Mission and History

About the “CSC 2.0” Project

Congress created the Cyberspace Solarium Commission (CSC) in the John S. McCain National Defense Authorization Act for Fiscal Year 2019 to “develop a consensus on a strategic approach to defending the United States in cyberspace against cyber attacks of significant consequences.” CSC operated successfully for three years, publishing its flagship report in March 2020 and subsequent white papers. While the congressional mandate ended in December 2021, the work must continue. The CSC 2.0 project was created to support continued efforts to implement outstanding CSC recommendations, provide annual assessments of the implementation of CSC recommendation, and conduct research and analysis on several outstanding cybersecurity issues identified by the CSC during its tenure.

CSC Background

When Congress created the CSC, lawmakers expressed deep concern about the inability of the United States to defend its interests in cyberspace. The Commission sought to rectify this problem by providing both a strategic approach and specific recommendations on how to better organize the U.S. government to succeed in the cyber domain, improve collaboration between the public and private sectors so that industry can better protect itself, and coordinate with U.S. allies to strengthen norms in cyberspace and attribute and punish those that violate them.

In the two years following the publication of its groundbreaking report in March 2020, the CSC had significant success with the inclusion of more than two-thirds of its legislative recommendations in the FY2021 and 2022 National Defense Authorization Acts and other legislation. In fact, of the Commission’s original 82 recommendations for Congress and the Executive Branch, 80 percent have already been implemented or are on track for implementation. Six subsequent CSC white papers have produced additional recommendations, which are also being implemented.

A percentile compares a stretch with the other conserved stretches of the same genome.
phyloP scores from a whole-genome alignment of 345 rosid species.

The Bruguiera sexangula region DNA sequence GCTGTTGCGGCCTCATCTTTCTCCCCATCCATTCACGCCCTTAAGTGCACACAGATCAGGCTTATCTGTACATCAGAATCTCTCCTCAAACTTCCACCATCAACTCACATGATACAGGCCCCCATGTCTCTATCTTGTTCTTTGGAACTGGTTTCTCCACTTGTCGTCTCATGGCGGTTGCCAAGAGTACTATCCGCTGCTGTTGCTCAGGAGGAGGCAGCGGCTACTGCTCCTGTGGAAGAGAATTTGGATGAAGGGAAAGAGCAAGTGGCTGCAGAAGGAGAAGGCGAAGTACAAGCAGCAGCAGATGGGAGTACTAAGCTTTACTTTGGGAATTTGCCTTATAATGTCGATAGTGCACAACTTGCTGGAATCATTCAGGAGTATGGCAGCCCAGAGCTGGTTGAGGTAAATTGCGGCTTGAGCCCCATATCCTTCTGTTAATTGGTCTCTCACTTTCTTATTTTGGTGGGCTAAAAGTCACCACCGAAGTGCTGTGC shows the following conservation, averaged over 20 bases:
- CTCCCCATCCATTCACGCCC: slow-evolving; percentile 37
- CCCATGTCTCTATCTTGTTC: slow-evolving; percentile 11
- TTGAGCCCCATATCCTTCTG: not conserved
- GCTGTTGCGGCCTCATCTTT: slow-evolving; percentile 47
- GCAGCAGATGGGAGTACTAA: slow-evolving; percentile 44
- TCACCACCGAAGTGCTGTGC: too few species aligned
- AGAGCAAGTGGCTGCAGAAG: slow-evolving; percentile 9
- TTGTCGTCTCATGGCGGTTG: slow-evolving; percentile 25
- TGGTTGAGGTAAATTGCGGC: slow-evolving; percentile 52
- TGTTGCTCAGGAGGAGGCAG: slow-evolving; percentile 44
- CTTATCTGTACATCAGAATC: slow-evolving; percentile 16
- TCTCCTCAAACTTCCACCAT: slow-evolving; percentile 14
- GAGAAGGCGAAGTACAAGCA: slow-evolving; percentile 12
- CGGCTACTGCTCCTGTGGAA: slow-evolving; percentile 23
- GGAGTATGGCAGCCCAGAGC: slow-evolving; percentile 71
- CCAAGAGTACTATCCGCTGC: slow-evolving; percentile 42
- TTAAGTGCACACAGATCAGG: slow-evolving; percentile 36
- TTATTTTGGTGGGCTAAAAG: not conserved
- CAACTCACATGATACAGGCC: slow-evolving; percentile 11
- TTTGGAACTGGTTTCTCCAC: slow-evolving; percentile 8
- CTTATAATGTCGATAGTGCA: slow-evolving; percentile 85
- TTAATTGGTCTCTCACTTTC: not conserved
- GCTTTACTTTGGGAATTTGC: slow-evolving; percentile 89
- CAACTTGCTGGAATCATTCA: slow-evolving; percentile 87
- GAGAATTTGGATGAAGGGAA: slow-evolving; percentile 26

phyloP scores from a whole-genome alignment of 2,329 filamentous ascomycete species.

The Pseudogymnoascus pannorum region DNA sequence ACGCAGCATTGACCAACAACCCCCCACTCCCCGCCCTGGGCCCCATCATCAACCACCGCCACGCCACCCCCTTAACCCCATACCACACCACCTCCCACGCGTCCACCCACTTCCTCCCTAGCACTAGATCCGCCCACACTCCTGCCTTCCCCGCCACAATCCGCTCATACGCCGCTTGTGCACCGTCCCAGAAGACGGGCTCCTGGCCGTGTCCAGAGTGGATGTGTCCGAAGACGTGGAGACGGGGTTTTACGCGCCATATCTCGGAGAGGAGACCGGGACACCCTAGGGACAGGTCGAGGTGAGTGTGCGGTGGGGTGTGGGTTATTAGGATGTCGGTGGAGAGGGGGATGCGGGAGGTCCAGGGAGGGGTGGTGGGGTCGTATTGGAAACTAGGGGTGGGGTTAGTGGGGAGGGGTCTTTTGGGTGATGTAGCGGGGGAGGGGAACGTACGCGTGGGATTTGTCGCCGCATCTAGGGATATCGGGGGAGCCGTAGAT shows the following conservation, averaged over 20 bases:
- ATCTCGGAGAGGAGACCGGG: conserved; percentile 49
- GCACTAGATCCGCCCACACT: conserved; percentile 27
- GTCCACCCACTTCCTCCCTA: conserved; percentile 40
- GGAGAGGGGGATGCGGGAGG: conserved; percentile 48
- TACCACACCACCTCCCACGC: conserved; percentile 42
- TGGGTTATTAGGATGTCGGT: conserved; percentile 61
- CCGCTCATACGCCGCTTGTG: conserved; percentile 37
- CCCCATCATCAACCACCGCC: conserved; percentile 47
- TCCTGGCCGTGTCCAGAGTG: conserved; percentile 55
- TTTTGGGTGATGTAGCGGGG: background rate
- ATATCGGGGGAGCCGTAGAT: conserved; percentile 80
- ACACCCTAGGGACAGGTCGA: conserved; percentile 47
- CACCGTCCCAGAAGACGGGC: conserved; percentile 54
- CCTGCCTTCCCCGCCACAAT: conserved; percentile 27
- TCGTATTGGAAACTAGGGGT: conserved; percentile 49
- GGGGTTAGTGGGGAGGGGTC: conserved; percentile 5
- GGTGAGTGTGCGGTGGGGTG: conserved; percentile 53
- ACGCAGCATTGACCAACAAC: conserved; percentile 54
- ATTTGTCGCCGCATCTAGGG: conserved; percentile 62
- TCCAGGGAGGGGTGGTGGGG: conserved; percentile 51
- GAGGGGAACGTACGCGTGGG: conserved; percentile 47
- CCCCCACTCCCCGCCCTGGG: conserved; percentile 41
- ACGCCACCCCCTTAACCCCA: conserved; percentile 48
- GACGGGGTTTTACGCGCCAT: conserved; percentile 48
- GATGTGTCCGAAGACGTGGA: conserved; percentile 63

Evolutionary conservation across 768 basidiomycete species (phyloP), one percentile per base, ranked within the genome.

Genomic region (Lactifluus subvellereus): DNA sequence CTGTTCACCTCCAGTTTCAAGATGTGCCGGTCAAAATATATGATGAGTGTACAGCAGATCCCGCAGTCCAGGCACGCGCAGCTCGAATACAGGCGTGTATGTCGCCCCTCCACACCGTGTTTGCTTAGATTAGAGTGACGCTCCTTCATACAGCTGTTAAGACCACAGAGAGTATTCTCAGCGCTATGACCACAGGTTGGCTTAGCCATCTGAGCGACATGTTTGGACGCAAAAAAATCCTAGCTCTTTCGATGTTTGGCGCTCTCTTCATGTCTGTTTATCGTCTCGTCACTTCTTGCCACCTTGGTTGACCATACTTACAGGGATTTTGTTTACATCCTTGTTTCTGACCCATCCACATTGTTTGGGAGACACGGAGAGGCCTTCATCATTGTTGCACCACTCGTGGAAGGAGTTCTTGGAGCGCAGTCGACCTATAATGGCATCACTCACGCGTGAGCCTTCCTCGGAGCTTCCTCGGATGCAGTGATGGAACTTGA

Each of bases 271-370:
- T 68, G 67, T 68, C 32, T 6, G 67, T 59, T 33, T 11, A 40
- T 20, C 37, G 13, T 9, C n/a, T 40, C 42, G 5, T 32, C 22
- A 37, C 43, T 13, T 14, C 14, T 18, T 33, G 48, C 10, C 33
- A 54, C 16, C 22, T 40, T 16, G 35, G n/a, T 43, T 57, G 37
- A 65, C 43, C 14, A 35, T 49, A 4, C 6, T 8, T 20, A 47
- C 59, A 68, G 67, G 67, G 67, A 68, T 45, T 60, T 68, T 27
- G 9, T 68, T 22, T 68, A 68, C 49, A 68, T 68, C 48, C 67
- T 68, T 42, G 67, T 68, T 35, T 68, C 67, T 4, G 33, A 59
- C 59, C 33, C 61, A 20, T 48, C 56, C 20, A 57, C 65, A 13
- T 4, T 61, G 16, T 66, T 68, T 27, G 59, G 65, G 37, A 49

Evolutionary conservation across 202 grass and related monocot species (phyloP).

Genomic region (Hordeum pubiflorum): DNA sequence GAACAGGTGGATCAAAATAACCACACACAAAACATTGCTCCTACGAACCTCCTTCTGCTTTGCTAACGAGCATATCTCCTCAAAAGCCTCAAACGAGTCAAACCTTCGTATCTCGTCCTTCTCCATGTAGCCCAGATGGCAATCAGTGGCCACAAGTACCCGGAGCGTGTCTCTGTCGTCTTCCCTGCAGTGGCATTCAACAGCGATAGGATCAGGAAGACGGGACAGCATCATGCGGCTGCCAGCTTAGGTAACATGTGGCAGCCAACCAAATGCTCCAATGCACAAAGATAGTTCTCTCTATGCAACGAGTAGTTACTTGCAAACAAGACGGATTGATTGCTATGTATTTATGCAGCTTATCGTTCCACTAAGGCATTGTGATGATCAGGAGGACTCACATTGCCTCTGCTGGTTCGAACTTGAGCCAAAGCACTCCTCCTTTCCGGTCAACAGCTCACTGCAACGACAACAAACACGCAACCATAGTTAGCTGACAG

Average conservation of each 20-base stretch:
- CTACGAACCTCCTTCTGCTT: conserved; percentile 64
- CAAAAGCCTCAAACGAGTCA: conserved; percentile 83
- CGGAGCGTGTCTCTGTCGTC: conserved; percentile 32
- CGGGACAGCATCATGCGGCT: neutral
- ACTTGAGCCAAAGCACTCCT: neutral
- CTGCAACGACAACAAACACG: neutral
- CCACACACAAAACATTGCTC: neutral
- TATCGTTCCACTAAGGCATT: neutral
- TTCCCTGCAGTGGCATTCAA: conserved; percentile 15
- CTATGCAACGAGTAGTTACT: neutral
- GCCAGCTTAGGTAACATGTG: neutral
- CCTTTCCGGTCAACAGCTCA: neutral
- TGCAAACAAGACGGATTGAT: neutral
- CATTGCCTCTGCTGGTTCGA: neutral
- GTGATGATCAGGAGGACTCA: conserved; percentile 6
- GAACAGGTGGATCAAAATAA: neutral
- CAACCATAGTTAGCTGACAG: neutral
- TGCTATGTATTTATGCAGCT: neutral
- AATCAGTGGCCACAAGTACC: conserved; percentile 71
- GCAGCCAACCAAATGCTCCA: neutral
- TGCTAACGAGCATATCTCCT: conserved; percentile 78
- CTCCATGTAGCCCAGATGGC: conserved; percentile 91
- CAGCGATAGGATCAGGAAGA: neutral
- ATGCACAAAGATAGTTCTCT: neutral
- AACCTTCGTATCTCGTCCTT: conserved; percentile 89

The Commission has long recognized, however, that the initial implementation of a legislative or policy fix is not the same as success in deterring U.S. adversaries and advancing U.S. national security and national interests in cyberspace. The Commission’s mandate from Congress may have sunset in December 2021, but the work must continue.

CSC 2.0 Project Leadership and Organization

CSC co-chairs Sen Angus King and Rep Mike Gallagher serve as co-chairs of the CSC 2.0 project and all nine remaining CSC Commissioners are continuing their commitment to the mission by serving with CSC 2.0. The CSC 2.0 project is housed at the Center on Cyber and Technology Innovation (CCTI) at the Foundation for Defense of Democracies (FDD), a 501(c)3. CSC Commissioners and CSC 2.0 advisors Samantha Ravich (FDD), Suzanne Spaulding (Center for Strategic and International Studies), and Frank Cilluffo (McCrary Institute for Cyber and Critical Infrastructure Security at Auburn University) will advise and guide research and analysis efforts in the CSC 2.0 work plan. RADM (ret.) Mark Montgomery, former CSC executive director, directs the work of CSC 2.0.

The Work Plan for the CSC 2.0 Project

The CSC 2.0 project will preserve the legacy of the Cyberspace Solarium Commission and continue the work to implement its recommendations. Specifically, the project will:

Additionally, the project will conduct research and analysis and develop policy proposals in four priority areas:

Finally, a key task of the CSC 2.0 project will be maintaining this website, www.cybersolarium.org, to house, and make easily accessible, the CSC’s work products.